Larry Fink’s Annual BlackRock Letter: 4 Things to Note

Larry Fink – the Chair and CEO of BlackRock – pens an annual letter to investors that is closely read, but has been even more under the microscope the past few years due to BlackRock’s unenviable position of being in the middle of the political debate over ESG. Larry’s latest annual letter to investors is now available – and here are four things to note:

  1. ESG Barely Mentioned – ESG is still mentioned in the letter but far less than a few years ago. There is a reference to BlackRock being a leader in sustainable investing and a mention of BlackRock’s involvement in ESG-oriented projects. That’s pretty much it (other than the “energy infrastructure” reference noted in #4 below).

  2. Heavy “Retirement Security” Theme – This year’s letter has a theme of retirement planning. That the capital markets plays a key role in helping us all plan for our retirement. That all of us should be more educated – and more engaged – in our own retirement planning. “Voting Choice” and BlackRock’s efforts to pass through proxy voting to its clients is part of this theme.

  3. Voting Trends Will Likely Continue – Reading this letter gives me reason to believe that BlackRock will continue last year’s trend of being more company-friendly when it comes time to cast its votes for annual shareholder meetings. That doesn’t necessarily mean that ESG will go away during engagement with companies ahead of these meetings, but it probably means that ESG shareholder proposals will continue to garner lower levels of support compared to a few years ago.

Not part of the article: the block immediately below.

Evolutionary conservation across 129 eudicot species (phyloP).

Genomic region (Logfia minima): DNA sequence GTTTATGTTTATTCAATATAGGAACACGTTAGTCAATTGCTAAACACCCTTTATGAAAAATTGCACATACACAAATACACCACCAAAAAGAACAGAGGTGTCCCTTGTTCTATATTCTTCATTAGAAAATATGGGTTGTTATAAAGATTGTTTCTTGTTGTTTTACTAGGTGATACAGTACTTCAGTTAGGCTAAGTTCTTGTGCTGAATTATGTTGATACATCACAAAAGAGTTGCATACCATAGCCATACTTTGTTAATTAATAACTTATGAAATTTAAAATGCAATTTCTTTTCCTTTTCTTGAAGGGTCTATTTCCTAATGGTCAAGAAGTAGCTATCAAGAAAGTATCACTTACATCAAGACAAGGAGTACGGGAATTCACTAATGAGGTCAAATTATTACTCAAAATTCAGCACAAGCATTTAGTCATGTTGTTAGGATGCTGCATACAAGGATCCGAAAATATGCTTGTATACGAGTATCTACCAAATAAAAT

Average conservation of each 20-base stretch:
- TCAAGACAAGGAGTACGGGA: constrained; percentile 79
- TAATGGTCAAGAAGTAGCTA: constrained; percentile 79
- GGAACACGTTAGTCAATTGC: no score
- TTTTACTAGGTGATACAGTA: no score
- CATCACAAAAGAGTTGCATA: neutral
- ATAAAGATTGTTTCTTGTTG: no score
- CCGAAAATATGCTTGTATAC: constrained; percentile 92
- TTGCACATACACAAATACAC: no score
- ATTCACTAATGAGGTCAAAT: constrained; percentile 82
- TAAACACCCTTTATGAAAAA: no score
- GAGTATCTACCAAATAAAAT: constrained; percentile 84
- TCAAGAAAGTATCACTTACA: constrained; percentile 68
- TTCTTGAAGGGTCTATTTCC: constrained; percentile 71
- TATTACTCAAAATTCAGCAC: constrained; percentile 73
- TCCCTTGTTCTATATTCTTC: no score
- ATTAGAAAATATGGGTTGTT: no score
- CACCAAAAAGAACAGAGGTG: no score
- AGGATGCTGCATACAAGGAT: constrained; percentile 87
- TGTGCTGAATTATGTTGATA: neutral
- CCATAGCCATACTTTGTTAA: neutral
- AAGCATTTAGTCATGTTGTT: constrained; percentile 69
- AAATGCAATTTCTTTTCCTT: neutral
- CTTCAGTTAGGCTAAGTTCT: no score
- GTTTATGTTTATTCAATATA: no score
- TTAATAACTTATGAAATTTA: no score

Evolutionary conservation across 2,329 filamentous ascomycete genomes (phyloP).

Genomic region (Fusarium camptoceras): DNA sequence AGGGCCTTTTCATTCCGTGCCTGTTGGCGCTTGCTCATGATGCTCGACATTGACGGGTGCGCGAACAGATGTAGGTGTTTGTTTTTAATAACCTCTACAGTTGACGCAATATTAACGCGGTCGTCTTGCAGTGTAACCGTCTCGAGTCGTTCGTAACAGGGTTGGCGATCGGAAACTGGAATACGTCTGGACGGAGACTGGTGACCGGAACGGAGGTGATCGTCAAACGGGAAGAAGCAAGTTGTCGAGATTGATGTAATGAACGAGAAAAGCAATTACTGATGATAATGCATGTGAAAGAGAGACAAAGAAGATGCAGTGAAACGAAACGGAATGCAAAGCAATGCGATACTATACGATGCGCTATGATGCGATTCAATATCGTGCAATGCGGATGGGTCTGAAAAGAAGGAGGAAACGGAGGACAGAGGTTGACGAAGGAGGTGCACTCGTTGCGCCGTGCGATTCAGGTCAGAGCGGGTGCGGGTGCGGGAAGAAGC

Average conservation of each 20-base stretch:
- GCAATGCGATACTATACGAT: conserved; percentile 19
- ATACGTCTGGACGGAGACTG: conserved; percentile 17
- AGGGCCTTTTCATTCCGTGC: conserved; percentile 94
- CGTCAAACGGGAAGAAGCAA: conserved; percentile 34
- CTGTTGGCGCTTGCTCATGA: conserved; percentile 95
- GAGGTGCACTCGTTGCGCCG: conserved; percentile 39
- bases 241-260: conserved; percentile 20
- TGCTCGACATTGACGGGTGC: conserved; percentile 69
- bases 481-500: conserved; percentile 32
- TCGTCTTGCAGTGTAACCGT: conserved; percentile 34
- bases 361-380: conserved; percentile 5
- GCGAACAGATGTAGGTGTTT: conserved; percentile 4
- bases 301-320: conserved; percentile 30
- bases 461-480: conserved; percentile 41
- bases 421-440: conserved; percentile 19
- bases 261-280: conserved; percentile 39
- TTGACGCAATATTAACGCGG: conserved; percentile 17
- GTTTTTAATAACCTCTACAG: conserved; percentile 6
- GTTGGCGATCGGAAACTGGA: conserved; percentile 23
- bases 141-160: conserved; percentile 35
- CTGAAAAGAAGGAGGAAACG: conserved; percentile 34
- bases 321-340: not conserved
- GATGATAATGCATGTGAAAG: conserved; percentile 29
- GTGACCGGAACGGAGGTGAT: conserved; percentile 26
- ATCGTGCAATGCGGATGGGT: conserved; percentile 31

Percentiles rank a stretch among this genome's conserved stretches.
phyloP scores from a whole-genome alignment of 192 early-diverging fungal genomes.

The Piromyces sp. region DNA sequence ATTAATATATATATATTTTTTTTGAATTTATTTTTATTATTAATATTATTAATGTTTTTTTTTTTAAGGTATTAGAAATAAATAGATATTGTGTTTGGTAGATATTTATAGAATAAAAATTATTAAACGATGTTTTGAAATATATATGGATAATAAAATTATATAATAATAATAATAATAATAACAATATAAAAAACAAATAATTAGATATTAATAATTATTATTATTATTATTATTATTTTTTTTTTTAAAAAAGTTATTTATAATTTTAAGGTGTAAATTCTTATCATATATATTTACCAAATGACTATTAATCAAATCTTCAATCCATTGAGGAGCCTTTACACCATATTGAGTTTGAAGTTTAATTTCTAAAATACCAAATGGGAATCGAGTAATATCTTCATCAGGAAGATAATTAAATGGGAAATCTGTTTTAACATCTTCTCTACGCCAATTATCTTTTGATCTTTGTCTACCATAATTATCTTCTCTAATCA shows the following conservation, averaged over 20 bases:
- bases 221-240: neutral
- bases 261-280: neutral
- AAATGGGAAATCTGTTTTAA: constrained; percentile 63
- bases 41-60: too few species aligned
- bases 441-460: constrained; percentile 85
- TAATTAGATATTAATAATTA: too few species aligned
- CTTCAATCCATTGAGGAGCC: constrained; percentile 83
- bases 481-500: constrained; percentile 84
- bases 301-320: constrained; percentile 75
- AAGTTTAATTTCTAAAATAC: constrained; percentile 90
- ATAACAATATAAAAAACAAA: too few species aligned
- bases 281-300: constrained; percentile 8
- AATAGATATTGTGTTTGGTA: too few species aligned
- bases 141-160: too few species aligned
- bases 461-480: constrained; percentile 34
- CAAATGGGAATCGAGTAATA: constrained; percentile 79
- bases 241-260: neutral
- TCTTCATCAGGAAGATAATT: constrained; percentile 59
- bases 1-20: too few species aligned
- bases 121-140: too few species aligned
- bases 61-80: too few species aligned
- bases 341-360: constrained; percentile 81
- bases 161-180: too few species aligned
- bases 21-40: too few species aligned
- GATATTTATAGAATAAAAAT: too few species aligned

4. Infrastructure Development and Global Growth Also Important – In addition to retirement security, this year’s letter also addresses the importance of more infrastructure development and global growth. The letter does note, “in my nearly 50 years in finance, I’ve never seen more demand for energy infrastructure.”

    Here’s another excerpt about infrastructure: “In private markets, we are prepared to capitalize on structural growth trends. Whether it’s executing on demand for much-needed infrastructure, or the growing role of private credit as banks and public lenders move away from the middle market, private capital will be essential. BlackRock is poised to capture share through our scale, proprietary origination, and track record. And we believe our planned acquisition of GIP will meaningfully accelerate our ability to offer our private markets capabilities to our clients.”

    And here’s an excerpt related to global growth: “In this letter, I’ve shared my view that the capital markets are going to play an even bigger role in the global economy. They’ll have to if the world wants to address the challenges around infrastructure, debt, and retirement. These are the major economic issues of the mid-21st Century. We’re going to need the power of capitalism to solve them.”

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